Trinity (Troitsky) Bridge – the second longest drawbridge in St. Petersburg. Its openwork spans connect Trinity Square and the Field of Mars, acting as the border between the central areas of the city and the Petrograd side. The crossing in this place has been known for a long time – along its axis passes the Pulkovo Meridian, which was actively used by Russian cartographers before moving to Greenwich in the 20th century. This work of Art Nouveau style mixed in itself a truly aristocratic splendor of jewelry and the elegance of an engineering concept. However, it is known not only for its beauty, but also for its rich history. After some time, we will approach the Trinity Bridge – one of the oldest in St. Petersburg. For the first time, the bridge was mentioned in 1827 – as a die-castout (on floating supports) bridge between Suvorov and Troitskaya squares. At that time it was the longest crossing in the whole city. In 1890, the authorities of St. Petersburg recognized the need for reconstruction of the floating bridge and announced a competition. Almost two dozen applicants from different countries fought for first place and an award of 6000 RUB, and Gustave Eiffel’s firm ultimately won. However, Batignol also considered the idea of the Batignol company outside the competition – they proposed an original cantilevered-arch span connection system, which greatly facilitated the design. The bridge was to become not only elegant and unusual, but also less costly, so the project was approved. According to legend, the famous test pilot Valery Chkalov flew under this bridge to achieve the heart of his bride. Whether this is true or not is unknown, but on the set of the film of the same name, the plane flew under it already 6 times.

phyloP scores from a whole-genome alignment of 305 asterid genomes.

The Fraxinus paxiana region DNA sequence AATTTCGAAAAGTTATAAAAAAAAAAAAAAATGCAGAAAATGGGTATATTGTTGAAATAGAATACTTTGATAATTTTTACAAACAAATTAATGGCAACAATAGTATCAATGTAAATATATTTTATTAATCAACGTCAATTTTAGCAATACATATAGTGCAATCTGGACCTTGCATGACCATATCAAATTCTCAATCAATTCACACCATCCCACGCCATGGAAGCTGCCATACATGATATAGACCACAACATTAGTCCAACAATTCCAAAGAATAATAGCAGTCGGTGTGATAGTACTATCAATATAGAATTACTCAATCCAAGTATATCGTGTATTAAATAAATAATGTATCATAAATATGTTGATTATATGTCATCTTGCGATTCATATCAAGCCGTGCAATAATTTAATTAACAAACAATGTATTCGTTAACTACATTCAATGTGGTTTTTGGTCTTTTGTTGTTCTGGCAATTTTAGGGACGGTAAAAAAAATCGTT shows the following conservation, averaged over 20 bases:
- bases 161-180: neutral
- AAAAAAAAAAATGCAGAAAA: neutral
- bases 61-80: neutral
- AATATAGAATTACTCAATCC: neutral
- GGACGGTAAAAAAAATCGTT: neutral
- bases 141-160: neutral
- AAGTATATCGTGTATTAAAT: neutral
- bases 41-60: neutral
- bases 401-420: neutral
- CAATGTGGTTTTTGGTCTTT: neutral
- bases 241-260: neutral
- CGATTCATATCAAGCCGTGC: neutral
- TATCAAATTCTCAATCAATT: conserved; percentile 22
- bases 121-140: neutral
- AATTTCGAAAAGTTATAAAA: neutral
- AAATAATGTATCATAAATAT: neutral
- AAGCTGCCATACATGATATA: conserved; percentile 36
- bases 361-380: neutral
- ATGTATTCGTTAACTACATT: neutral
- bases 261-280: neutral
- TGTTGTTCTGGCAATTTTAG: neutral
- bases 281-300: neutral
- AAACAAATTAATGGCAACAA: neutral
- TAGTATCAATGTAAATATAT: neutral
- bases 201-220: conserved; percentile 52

The opening took place on the anniversary of the 200th anniversary of the city in 1903, and the first bridge was made personally by Emperor Nicholas II. The opening ceremony was also attended by the President of the French Republic, Felix Fora – the rulers symbolically put a coin at the bridge supports. The bridge was renamed several times – in October 1918 it was called the Equality Bridge, in 1934 it was named Kirovsky in memory of the murder of the revolutionary S.M. Kirov, in the same year they removed all plaques with the names of builders. Again it was called Troitsky only on October 4, 1991, during perestroika.